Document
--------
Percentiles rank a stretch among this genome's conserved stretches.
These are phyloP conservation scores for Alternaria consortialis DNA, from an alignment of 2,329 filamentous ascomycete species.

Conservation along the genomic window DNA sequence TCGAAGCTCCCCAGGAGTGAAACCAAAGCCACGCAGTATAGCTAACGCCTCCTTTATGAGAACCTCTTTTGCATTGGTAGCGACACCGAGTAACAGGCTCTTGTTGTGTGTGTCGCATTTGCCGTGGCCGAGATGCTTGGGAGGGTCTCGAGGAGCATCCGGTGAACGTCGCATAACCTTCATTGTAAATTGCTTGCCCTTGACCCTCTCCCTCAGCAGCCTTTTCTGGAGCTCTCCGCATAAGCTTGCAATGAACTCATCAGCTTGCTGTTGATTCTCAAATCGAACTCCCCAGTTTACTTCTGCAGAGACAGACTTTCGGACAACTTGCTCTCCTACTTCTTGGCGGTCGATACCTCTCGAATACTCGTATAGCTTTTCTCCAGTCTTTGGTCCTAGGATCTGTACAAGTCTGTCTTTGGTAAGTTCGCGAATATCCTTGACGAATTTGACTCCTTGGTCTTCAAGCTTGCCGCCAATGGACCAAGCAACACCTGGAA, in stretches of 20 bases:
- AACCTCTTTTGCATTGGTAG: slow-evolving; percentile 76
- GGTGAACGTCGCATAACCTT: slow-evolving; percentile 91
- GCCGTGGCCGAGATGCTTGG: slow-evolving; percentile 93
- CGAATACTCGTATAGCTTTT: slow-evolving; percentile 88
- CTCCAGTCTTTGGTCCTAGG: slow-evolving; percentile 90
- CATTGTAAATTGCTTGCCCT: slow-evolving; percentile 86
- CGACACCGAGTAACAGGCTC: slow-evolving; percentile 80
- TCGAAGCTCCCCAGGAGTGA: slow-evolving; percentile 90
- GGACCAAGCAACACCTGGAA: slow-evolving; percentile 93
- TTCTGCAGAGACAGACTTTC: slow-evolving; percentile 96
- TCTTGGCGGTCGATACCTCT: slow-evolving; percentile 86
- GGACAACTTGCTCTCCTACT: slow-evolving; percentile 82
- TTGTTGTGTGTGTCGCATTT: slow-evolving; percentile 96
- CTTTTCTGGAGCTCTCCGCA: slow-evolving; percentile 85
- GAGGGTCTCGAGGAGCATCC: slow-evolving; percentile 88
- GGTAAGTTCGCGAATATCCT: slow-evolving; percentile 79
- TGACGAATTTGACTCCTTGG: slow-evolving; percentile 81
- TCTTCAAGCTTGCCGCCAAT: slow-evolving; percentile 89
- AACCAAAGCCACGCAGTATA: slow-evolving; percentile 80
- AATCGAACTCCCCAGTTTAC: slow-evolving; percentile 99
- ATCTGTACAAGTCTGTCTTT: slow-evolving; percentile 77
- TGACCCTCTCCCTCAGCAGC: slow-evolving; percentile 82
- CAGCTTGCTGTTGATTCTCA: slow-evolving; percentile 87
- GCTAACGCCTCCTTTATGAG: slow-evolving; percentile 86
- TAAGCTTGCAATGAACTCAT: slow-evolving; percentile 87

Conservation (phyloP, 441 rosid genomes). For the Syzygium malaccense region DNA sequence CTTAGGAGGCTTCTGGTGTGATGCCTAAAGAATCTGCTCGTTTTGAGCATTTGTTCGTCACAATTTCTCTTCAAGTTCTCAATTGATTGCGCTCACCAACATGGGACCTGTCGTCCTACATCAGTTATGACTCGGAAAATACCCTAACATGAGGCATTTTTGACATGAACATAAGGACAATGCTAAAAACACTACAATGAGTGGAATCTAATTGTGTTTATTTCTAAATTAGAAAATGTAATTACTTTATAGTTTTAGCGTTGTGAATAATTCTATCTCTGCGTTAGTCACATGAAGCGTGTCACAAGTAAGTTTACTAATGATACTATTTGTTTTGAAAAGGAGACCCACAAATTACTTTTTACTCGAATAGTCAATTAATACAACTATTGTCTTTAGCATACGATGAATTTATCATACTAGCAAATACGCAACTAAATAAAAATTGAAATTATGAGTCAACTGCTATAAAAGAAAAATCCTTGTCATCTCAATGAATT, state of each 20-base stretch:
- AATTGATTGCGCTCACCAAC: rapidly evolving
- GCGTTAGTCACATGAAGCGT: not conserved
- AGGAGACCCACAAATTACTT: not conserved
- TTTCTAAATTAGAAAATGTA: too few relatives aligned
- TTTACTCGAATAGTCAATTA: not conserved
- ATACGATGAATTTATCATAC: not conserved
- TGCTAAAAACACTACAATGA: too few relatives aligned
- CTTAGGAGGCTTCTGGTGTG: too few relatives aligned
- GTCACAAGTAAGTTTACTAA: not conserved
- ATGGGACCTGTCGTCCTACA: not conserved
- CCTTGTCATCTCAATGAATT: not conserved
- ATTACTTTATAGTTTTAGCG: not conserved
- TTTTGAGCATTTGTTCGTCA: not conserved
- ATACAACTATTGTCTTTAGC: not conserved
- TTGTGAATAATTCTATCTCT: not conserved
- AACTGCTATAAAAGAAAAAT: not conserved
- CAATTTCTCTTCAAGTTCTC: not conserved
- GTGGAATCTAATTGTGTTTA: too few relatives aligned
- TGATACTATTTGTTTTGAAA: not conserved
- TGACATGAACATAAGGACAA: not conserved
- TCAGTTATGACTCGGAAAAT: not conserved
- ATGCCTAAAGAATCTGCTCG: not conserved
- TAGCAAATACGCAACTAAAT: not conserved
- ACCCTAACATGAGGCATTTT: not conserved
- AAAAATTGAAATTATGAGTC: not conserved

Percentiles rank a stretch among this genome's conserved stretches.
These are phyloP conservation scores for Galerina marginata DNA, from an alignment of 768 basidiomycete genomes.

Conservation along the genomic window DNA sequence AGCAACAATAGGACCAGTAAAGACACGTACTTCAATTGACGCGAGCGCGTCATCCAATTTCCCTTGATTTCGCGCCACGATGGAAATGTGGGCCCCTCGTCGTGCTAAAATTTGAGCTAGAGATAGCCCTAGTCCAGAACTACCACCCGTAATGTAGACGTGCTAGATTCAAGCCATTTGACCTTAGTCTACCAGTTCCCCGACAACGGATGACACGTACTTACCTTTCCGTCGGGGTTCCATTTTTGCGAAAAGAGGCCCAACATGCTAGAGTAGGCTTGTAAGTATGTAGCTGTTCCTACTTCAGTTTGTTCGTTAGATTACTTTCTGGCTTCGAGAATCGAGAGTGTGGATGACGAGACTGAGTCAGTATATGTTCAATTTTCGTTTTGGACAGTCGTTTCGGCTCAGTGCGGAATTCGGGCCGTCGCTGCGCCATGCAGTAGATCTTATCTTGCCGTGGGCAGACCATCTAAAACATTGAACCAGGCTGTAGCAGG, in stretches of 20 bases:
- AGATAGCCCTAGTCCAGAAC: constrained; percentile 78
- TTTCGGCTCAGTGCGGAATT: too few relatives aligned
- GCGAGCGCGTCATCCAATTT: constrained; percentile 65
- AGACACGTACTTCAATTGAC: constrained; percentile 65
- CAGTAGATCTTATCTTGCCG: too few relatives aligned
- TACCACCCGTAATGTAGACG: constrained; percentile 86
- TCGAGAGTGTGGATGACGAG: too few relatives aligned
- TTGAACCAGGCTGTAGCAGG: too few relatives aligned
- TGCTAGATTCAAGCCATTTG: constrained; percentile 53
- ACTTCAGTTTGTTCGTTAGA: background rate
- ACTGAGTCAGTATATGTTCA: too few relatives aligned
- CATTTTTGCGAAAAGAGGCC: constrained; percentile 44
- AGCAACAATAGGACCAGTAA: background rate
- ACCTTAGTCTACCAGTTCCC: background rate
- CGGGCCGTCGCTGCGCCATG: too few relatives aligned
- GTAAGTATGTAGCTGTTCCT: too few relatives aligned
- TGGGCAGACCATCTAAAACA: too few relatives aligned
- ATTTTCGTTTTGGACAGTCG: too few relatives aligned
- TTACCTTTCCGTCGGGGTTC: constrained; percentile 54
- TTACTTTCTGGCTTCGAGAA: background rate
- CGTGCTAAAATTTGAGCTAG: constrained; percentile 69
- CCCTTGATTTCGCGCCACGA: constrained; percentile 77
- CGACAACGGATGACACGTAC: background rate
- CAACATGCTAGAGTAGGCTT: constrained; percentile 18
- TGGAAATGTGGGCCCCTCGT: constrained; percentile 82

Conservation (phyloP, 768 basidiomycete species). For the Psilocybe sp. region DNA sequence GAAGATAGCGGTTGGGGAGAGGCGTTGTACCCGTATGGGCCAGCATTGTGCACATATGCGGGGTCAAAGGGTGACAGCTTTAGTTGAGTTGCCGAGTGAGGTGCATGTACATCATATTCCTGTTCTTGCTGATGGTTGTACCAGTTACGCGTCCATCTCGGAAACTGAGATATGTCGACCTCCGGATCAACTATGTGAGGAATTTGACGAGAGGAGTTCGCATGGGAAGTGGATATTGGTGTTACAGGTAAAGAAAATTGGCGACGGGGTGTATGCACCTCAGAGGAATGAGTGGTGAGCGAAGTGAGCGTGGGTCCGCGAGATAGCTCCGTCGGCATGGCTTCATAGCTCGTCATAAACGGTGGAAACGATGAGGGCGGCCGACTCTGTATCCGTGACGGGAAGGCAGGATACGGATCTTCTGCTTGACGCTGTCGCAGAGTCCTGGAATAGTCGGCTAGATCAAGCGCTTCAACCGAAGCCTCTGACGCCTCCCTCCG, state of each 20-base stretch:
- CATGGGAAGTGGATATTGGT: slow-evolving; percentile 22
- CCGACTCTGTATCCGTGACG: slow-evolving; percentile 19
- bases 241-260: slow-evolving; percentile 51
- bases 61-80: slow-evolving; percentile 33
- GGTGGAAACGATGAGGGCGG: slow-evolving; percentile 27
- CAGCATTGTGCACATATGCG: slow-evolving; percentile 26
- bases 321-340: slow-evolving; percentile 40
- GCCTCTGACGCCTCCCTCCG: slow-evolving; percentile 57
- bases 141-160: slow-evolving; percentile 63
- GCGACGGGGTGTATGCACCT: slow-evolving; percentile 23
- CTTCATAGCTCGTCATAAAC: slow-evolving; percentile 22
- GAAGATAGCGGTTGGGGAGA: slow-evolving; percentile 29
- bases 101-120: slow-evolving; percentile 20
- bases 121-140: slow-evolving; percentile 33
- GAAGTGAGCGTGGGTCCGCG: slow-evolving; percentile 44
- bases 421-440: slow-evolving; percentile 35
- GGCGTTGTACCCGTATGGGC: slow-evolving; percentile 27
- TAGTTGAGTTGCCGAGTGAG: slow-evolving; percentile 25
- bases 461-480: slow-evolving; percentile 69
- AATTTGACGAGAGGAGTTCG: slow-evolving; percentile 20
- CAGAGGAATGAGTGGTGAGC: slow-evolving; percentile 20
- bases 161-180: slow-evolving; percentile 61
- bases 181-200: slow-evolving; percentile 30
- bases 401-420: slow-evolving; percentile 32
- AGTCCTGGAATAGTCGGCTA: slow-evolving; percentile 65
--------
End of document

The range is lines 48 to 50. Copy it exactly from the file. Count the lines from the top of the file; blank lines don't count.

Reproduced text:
- TGATACTATTTGTTTTGAAA: not conserved
- TGACATGAACATAAGGACAA: not conserved
- TCAGTTATGACTCGGAAAAT: not conserved